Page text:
We’re in the process of changing our logo. around just to make it a little bit more industry agnostic. I think healthcare at least is here to stay for us.
Tell us a bit about how the team is navigating pivoting the platform while working remotely at the same time.
It was definitely a learning curve for all of us in terms of pivoting the platform because of all those regulatory issues. The other kind of issues weren’t as difficult to navigate because almost anybody can work in a warehouse or work as a general labourer. Healthcare was a big challenge for us. Everybody’s been working very hard and my team is absolutely incredible. They’ve been 16-hour days in some cases to ensure that we’re filling as many positions as possible. That was a challenge for us too because we had to develop a new market and in a new vertical.
The agency model is so egregious in this industry that people actually didn’t believe that we were real! They didn’t think we were paying registered nurses $60 or $70 an hour because they’ve never seen those wages before. Because of our model, we are able to do that. On Facebook, some were worried that we’re a scam because they’ve never paid this amount before, so we can’t be real. They think we’re just trying to steal their identity! We did our best to reassure them and now we have people that are making those wages! We’re finding more and more people are coming onto the platform and it’s gaining a lot of traction. We are able to fill a lot of roles that we’re getting requested for.
In terms of working remotely, it’s been pretty challenging, to be honest. I really think that in order to drive culture in early-stage companies you really have to be together and working alongside one another. I’m a big proponent for people working in an office together, sharing space, going to lunch together and those kinds of bonding activities. That’s challenging when you’re working remotely. I mandated that a team video call every day. We all just have that connection where we can see each other, interact where necessary, and ask questions quickly as opposed to everybody being offline and then having a call here or call there. That’s really helped us keep some of the semblances of togetherness.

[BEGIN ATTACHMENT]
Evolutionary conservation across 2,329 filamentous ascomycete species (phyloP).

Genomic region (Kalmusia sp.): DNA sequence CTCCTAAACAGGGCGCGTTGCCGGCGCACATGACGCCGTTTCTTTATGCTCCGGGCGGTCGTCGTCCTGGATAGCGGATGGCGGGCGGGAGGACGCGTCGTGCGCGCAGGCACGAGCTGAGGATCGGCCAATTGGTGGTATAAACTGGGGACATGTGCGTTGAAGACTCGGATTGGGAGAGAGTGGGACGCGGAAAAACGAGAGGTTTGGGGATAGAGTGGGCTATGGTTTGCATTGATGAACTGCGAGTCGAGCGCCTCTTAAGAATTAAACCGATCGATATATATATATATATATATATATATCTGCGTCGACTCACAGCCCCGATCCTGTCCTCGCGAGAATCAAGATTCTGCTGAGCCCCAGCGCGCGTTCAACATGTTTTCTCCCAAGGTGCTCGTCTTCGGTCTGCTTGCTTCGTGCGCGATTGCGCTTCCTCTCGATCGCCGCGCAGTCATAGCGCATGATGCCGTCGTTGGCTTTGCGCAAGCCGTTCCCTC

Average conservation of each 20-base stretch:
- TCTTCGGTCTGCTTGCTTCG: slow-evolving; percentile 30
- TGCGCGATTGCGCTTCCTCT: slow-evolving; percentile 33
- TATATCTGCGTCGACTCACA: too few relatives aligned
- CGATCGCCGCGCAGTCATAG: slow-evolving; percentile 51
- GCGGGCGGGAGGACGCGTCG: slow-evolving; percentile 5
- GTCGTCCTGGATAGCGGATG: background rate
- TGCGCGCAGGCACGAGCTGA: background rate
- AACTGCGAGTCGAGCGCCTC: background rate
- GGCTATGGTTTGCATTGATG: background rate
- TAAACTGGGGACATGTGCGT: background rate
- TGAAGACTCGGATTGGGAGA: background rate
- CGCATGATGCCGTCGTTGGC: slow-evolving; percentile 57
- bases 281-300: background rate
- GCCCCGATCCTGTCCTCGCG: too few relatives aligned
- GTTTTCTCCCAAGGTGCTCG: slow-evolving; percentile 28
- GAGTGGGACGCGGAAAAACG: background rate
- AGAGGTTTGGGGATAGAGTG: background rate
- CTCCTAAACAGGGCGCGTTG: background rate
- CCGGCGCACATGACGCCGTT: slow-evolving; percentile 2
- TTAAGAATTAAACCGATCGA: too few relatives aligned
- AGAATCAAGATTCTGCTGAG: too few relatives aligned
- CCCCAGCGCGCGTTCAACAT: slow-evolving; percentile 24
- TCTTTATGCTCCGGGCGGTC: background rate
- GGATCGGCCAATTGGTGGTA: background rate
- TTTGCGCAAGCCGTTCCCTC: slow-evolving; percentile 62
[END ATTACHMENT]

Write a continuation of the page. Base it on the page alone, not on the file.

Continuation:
I think that being in an office part is key to working together so that has been a challenge. But I think we’ve worked it out. This is not going to end soon. It’s going be another two to three months at least where we’re having to work remotely. We’ve found our groove and I think the team is happy now and we don’t have any separation anxiety from not being in an office because we’re sharing culture through video.
I’m glad to hear that they’re navigating it well. As you transition back into the office, will there be certain things that you re-evaluate or best practices that you’ve learnt over this time that you might take forward?
I don’t know that it’s been long enough for me to realize what some of those advantages are. Certainly a lot more freedom in schedules and potentially working from home a day or two. If one person is working from home and nobody else is, what does that mean for the rest of the team? I’m not sure how that’s gonna play out exactly. We did give up our office just as COVID hit. Fortunately, we were on a month-to-month plan, so we are allowed to get rid of our office lease. We’ll be looking for a new space in a few months. We’re very much committed to being in an office and working together. I think it really adds a lot to the culture. In terms of lessons learned, I for me it’s just highlighted how much being in office and working together means to a company as opposed to working remotely. Although we intend to be more flexible, I really think that being together in an office space is key and really drives culture and team-building.
I definitely agree. I miss my office – I miss seeing my team and my colleagues every day and interacting with them so I can definitely appreciate that. Finally, how can the community get involved?
We’ve been involved with a number of initiatives to support the hospitality industry. We are part of a consortium of companies called Save Hospitality CA. You can visit the website and sign up if you’re a restaurant or a business owner.
We’re trying to get some rent controls in place because hospitality issues margins are so slim. It’s difficult for these companies to pay large rents. They are at risk of going out of business, so anything you can do to support – you can retweet it or send it to your MP. These are places that we’ve grown up with and bonded with. Our locals might not be back by the time COVID goes away. It’s really important that we make as much noise as possible and get them as much support as possible.
Another organization that are are part of is a Hospitality Workers Fund. It’s a number of companies that have contributed over $1million so far. We didn’t do a financial contribution because we don’t have that kind of capital but we’re very much part of the community. We are advocating for this organisation and making sure that it gets out as much as possible. It’s north of a million dollars to give everybody a $500 grant for hospitality workers that have lost their main source of income. In some instances, the CERB program is not enough – $2,000 is not a lot of money for some.
If somebody is looking for work, or they want to work as a general labourer, have hospitality or healthcare experience they can go to Staffy.com sign up. They’ll have to go through skill-testing questions, upload their resume and do some background checks. It’s well worth it because we pay really well and really quick